Lexicon of Principles
Installation at the Julie M Gallery, Tel Aviv
Photos: Hilit Kadouri
For some time now, Assi Meshullam has been engaged in multidisciplinary art dedicated to what he designates "the Order of the Unclean". This is a kind of contemporary religious order, based essentially on the book of the "Prophet Emissary" called Ro'akhem and on the Lexicon of principles, which is a book of commentary on his doctrine. The names of the "Prophet Emissary" and the book hold a threefold meaning consisting of a play on Hebrew words: Ro'akhem in Hebrew means both 'Your Shepherd' and 'Your Evil'. Also, the rearrangement of the Hebrew letters of 'Ro'akhem' yields 'Mekhoar' (ugly).
Ro'akhem first appeared in 2005. It recounts the life story and the outlook that the "Prophet Emissary" communicates as a philosophy to eight followers. The book constitutes a song of praise to the notion of hybridism in that it crossbreeds linguistic expressions, creates plays on words and infuses familiar quotations with new meaning which the author distorts into new, hybrid configurations. The book reverberates with biblical language; Meshullam's text abounds in quotations and references from various sources such as fairy tales, adventure and travel books and modern Hebrew poetry. The book is divided into chapters numbered by Hebrew letters. It is paginated and printed in a font which as closely as possible resembles that in which the Hebrew Bible is printed, using the Drogolin or, as it was known at the beginning of the 20th century, the Meruba font. The book's layout and graphic form manages to convince readers that they have before them a recognized "religious canonical" book.
Ro'akhem is a hybrid that was born when his father, a human, mated with a canine bitch:
I am your reflection, a creature of this world: let my name be for you Ro'akhem [Your Shepherd] son of a bitch and son of a man, son of a beast and son of man, to my reflection in your eyes when you masturbated. An animal am I and a human; I know not the boundary and contradiction did not stop me. The doctrine of hybrids I bear to you is the truth and it is the lie; it is the male and it is the female the same thing (Ro'akhem, 59, 60).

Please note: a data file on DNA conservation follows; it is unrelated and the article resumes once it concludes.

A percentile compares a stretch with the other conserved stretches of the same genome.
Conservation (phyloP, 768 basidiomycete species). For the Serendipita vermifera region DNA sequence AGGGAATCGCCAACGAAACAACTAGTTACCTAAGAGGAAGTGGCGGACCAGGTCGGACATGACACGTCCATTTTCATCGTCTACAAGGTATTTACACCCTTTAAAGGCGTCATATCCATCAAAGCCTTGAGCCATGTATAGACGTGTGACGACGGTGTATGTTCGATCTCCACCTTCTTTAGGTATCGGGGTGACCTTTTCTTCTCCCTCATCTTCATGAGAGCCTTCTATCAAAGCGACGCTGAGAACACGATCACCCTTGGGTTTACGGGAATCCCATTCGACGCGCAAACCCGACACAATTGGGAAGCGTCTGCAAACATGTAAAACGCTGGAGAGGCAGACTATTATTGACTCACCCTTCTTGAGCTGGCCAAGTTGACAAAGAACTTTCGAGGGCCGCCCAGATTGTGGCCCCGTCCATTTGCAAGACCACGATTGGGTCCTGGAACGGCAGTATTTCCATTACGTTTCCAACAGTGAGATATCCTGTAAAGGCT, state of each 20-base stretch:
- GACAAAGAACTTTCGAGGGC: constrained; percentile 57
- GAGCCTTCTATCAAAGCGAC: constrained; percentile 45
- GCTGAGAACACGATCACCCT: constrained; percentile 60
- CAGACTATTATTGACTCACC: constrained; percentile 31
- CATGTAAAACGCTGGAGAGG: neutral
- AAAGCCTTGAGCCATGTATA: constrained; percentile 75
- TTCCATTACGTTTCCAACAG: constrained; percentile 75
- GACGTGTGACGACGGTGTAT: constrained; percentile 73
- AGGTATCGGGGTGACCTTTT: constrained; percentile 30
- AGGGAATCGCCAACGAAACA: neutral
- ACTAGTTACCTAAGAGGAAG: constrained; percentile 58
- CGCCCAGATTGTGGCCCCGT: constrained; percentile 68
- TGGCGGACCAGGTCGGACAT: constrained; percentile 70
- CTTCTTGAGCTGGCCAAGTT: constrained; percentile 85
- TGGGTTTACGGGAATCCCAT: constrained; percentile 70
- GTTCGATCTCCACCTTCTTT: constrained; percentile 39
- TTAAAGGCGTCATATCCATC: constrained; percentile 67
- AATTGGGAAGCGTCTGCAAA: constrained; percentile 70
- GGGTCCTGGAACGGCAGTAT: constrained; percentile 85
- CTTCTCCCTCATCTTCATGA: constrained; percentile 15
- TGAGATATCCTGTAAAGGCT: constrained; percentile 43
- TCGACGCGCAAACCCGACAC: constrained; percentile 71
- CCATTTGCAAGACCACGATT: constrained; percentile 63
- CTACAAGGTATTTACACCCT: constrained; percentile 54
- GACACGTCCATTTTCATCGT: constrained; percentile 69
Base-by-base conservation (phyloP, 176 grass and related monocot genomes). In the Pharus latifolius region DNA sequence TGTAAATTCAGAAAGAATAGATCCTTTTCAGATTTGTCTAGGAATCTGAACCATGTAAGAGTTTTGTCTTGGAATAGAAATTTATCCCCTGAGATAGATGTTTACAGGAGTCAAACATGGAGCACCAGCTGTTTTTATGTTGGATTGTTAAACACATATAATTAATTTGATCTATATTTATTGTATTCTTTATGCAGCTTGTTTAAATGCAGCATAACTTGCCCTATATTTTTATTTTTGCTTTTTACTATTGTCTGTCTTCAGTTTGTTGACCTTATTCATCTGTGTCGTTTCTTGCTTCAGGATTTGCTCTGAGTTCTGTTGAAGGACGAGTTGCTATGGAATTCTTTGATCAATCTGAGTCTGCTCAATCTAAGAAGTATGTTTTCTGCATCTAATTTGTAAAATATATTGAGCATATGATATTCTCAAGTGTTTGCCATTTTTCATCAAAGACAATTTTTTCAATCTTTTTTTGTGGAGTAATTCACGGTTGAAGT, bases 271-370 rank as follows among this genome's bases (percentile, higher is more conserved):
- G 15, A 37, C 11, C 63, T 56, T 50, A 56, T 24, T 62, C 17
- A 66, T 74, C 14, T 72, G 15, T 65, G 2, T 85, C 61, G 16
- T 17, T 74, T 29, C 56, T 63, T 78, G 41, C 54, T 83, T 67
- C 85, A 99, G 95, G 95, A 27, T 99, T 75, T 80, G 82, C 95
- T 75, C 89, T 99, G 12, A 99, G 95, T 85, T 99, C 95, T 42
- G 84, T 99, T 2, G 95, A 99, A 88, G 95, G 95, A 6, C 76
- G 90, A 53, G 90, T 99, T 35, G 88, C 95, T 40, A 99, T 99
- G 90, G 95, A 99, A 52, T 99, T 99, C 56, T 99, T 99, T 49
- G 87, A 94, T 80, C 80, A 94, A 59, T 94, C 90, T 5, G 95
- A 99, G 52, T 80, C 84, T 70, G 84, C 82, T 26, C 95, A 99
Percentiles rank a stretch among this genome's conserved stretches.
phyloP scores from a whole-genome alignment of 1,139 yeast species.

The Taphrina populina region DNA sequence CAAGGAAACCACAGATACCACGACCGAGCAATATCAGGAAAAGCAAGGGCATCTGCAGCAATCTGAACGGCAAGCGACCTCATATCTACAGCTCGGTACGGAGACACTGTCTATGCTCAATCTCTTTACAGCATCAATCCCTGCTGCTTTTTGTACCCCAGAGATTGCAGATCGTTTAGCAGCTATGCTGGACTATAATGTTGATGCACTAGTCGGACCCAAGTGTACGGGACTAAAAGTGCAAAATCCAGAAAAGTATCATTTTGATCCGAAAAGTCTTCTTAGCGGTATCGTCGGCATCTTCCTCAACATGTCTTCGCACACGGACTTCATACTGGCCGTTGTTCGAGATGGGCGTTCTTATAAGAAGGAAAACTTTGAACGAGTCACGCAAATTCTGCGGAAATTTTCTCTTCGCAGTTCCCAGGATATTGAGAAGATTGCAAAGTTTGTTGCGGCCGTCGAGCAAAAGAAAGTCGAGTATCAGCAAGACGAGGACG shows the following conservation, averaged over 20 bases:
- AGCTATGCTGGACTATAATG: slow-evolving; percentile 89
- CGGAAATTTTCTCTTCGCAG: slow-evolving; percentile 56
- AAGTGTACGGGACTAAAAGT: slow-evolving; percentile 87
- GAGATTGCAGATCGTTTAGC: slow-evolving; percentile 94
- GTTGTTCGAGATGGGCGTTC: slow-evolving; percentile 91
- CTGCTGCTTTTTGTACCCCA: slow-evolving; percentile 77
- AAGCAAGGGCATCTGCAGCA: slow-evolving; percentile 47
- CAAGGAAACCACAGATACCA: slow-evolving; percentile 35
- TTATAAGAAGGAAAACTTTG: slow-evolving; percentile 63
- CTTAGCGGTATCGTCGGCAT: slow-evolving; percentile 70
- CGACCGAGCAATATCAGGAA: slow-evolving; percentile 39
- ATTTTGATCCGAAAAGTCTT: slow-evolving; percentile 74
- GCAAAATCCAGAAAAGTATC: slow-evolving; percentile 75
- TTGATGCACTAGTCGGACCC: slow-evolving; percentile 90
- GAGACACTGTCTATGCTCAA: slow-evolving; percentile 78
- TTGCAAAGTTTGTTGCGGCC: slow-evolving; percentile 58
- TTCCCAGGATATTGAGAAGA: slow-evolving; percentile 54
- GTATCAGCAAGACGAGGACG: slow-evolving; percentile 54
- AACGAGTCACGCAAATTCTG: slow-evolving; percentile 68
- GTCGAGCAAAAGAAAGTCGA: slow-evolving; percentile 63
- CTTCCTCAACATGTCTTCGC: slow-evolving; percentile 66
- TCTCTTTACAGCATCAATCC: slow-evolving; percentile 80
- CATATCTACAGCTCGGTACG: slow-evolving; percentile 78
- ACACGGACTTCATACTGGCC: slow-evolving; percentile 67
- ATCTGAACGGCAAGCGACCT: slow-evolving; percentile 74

I am Ro'akhem, your hybrid upon this earth, hairier than any man, none has yet been created like me, I am God's horror (Ro'akhem, 76).
Ro'akhem is passionate and violent, but also wise, possessing a unique outlook that derives from his familiarity with the human condition and with the bestial nature of man. Meshullam defines him as an image appearing "at the moment when a man acts out of an unmediated connection between his impulses and his intellect". The narrative of Ro'akhem describes a journey of apprenticeship of the prophet-emissary that takes place in untamed Nature, when he discovers his messianic power. Ultimately, the hero develops a philosophy that includes commandments and prohibitions found in the Bible, and also in the style of parables and sermons that carry an encoded "moral" message, like these given by Jesus in the New Testament. The story takes place between two different worlds, whose common denominator is rot, violence and a dearth of moral criteria.
Similar to the individual commandments set forth in the Bible, which a religious Jew must observe, so, too, does Ro'akhem impose his commands on the body of his male followers. For example, one of them relates similarly to, yet as an inversion of, commandments concerning the body hair of the "believer":
Your hair shall not fall below your shoulders. Your facial hair shall not grow below the throat for you are my emissary (Ro'akhem, 70).
The beard and sidelocks adorning the face of the observant male Jew, which the bible forbids him to shave, are prohibited for men who are believers in the "Order of the Unclean" – they must shave.
Ro'akhem serves Meshullam as a formative text in the creation of a series of paintings, drawings and sculptures, which he displays in art exhibits, sometimes accompanying them with relevant quotes from his book, which he draws in black ink on the walls of the exhibition site. Meshullam tries to impart to his two-and three-dimensional works attributes that consistently – but not always – conform to the definitions and notions included in the Lexicon of Principles of the Order of the Unclean. His sculptures, on display here at the exhibition, are figures of youths who have the body of a man while their heads, in most instances, are the heads of goats, and thei legs are of that same animal. The names given to them by the artist – Isaac, Jacob, David and Miriam – reflects the irony characteristic of him.
- Alec Mishory, 2013.